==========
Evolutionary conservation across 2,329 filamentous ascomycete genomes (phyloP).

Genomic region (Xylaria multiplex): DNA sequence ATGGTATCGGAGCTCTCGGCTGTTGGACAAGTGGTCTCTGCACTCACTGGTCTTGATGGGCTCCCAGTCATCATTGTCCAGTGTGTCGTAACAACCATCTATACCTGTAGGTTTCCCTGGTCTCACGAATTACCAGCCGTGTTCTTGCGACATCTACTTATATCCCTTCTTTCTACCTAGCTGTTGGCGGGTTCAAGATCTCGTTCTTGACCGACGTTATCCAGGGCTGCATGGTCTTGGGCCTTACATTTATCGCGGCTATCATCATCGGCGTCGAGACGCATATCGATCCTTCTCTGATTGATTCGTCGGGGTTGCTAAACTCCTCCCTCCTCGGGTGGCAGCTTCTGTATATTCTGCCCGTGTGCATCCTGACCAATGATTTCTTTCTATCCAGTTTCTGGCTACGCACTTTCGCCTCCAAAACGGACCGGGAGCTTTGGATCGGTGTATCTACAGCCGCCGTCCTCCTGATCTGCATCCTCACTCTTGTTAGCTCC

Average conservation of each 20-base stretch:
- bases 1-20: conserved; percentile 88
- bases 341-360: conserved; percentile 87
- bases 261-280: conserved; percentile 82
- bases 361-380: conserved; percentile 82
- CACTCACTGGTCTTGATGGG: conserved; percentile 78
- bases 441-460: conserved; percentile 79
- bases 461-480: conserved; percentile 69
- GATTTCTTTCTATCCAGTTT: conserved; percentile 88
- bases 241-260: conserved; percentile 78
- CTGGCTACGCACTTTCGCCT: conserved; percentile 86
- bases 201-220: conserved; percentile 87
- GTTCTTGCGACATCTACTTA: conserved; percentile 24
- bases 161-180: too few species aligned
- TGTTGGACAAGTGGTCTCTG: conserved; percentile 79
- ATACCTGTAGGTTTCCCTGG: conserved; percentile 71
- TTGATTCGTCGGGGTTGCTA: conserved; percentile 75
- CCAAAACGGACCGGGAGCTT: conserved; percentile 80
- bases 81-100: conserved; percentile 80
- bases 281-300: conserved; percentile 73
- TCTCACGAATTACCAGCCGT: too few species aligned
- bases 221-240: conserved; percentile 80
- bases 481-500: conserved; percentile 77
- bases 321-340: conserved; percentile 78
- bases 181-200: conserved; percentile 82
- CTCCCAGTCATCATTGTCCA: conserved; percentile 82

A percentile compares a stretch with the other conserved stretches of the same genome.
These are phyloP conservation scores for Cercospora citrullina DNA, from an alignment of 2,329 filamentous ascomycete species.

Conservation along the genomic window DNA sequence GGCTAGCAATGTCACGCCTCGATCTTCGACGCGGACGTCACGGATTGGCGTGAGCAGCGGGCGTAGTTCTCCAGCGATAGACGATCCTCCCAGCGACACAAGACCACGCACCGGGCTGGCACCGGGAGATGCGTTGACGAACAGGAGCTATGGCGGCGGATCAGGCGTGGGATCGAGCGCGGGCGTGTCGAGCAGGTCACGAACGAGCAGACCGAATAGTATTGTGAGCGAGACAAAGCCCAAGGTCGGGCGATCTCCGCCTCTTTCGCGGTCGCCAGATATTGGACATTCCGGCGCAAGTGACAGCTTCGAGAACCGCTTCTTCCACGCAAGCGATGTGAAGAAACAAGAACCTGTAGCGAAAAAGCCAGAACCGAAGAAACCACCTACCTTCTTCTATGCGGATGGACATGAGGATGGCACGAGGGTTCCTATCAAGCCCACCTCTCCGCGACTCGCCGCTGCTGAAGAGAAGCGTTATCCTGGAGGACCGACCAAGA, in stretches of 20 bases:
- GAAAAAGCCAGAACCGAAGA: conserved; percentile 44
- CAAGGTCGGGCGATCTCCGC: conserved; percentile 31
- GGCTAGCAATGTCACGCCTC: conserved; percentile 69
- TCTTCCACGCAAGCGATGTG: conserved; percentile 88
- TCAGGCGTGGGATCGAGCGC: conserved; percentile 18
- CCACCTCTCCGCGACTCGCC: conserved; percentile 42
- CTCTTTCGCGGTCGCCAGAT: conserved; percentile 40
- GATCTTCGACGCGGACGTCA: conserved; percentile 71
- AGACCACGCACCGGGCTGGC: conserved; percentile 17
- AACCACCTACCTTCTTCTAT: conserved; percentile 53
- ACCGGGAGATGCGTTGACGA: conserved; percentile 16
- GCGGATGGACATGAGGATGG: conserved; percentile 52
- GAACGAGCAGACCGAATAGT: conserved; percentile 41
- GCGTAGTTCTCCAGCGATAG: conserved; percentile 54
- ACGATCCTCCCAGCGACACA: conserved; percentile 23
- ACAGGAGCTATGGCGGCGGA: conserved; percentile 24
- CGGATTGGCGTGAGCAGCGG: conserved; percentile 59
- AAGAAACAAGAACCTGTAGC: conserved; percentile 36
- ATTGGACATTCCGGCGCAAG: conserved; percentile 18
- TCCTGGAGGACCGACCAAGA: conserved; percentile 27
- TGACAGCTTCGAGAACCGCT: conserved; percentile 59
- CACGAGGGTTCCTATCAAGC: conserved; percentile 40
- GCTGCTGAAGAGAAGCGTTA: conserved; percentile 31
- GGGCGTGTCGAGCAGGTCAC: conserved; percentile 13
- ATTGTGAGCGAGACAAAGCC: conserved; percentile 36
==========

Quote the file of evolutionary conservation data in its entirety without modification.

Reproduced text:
Evolutionary conservation across 2,329 filamentous ascomycete genomes (phyloP).

Genomic region (Xylaria multiplex): DNA sequence ATGGTATCGGAGCTCTCGGCTGTTGGACAAGTGGTCTCTGCACTCACTGGTCTTGATGGGCTCCCAGTCATCATTGTCCAGTGTGTCGTAACAACCATCTATACCTGTAGGTTTCCCTGGTCTCACGAATTACCAGCCGTGTTCTTGCGACATCTACTTATATCCCTTCTTTCTACCTAGCTGTTGGCGGGTTCAAGATCTCGTTCTTGACCGACGTTATCCAGGGCTGCATGGTCTTGGGCCTTACATTTATCGCGGCTATCATCATCGGCGTCGAGACGCATATCGATCCTTCTCTGATTGATTCGTCGGGGTTGCTAAACTCCTCCCTCCTCGGGTGGCAGCTTCTGTATATTCTGCCCGTGTGCATCCTGACCAATGATTTCTTTCTATCCAGTTTCTGGCTACGCACTTTCGCCTCCAAAACGGACCGGGAGCTTTGGATCGGTGTATCTACAGCCGCCGTCCTCCTGATCTGCATCCTCACTCTTGTTAGCTCC

Average conservation of each 20-base stretch:
- bases 1-20: conserved; percentile 88
- bases 341-360: conserved; percentile 87
- bases 261-280: conserved; percentile 82
- bases 361-380: conserved; percentile 82
- CACTCACTGGTCTTGATGGG: conserved; percentile 78
- bases 441-460: conserved; percentile 79
- bases 461-480: conserved; percentile 69
- GATTTCTTTCTATCCAGTTT: conserved; percentile 88
- bases 241-260: conserved; percentile 78
- CTGGCTACGCACTTTCGCCT: conserved; percentile 86
- bases 201-220: conserved; percentile 87
- GTTCTTGCGACATCTACTTA: conserved; percentile 24
- bases 161-180: too few species aligned
- TGTTGGACAAGTGGTCTCTG: conserved; percentile 79
- ATACCTGTAGGTTTCCCTGG: conserved; percentile 71
- TTGATTCGTCGGGGTTGCTA: conserved; percentile 75
- CCAAAACGGACCGGGAGCTT: conserved; percentile 80
- bases 81-100: conserved; percentile 80
- bases 281-300: conserved; percentile 73
- TCTCACGAATTACCAGCCGT: too few species aligned
- bases 221-240: conserved; percentile 80
- bases 481-500: conserved; percentile 77
- bases 321-340: conserved; percentile 78
- bases 181-200: conserved; percentile 82
- CTCCCAGTCATCATTGTCCA: conserved; percentile 82

A percentile compares a stretch with the other conserved stretches of the same genome.
These are phyloP conservation scores for Cercospora citrullina DNA, from an alignment of 2,329 filamentous ascomycete species.

Conservation along the genomic window DNA sequence GGCTAGCAATGTCACGCCTCGATCTTCGACGCGGACGTCACGGATTGGCGTGAGCAGCGGGCGTAGTTCTCCAGCGATAGACGATCCTCCCAGCGACACAAGACCACGCACCGGGCTGGCACCGGGAGATGCGTTGACGAACAGGAGCTATGGCGGCGGATCAGGCGTGGGATCGAGCGCGGGCGTGTCGAGCAGGTCACGAACGAGCAGACCGAATAGTATTGTGAGCGAGACAAAGCCCAAGGTCGGGCGATCTCCGCCTCTTTCGCGGTCGCCAGATATTGGACATTCCGGCGCAAGTGACAGCTTCGAGAACCGCTTCTTCCACGCAAGCGATGTGAAGAAACAAGAACCTGTAGCGAAAAAGCCAGAACCGAAGAAACCACCTACCTTCTTCTATGCGGATGGACATGAGGATGGCACGAGGGTTCCTATCAAGCCCACCTCTCCGCGACTCGCCGCTGCTGAAGAGAAGCGTTATCCTGGAGGACCGACCAAGA, in stretches of 20 bases:
- GAAAAAGCCAGAACCGAAGA: conserved; percentile 44
- CAAGGTCGGGCGATCTCCGC: conserved; percentile 31
- GGCTAGCAATGTCACGCCTC: conserved; percentile 69
- TCTTCCACGCAAGCGATGTG: conserved; percentile 88
- TCAGGCGTGGGATCGAGCGC: conserved; percentile 18
- CCACCTCTCCGCGACTCGCC: conserved; percentile 42
- CTCTTTCGCGGTCGCCAGAT: conserved; percentile 40
- GATCTTCGACGCGGACGTCA: conserved; percentile 71
- AGACCACGCACCGGGCTGGC: conserved; percentile 17
- AACCACCTACCTTCTTCTAT: conserved; percentile 53
- ACCGGGAGATGCGTTGACGA: conserved; percentile 16
- GCGGATGGACATGAGGATGG: conserved; percentile 52
- GAACGAGCAGACCGAATAGT: conserved; percentile 41
- GCGTAGTTCTCCAGCGATAG: conserved; percentile 54
- ACGATCCTCCCAGCGACACA: conserved; percentile 23
- ACAGGAGCTATGGCGGCGGA: conserved; percentile 24
- CGGATTGGCGTGAGCAGCGG: conserved; percentile 59
- AAGAAACAAGAACCTGTAGC: conserved; percentile 36
- ATTGGACATTCCGGCGCAAG: conserved; percentile 18
- TCCTGGAGGACCGACCAAGA: conserved; percentile 27
- TGACAGCTTCGAGAACCGCT: conserved; percentile 59
- CACGAGGGTTCCTATCAAGC: conserved; percentile 40
- GCTGCTGAAGAGAAGCGTTA: conserved; percentile 31
- GGGCGTGTCGAGCAGGTCAC: conserved; percentile 13
- ATTGTGAGCGAGACAAAGCC: conserved; percentile 36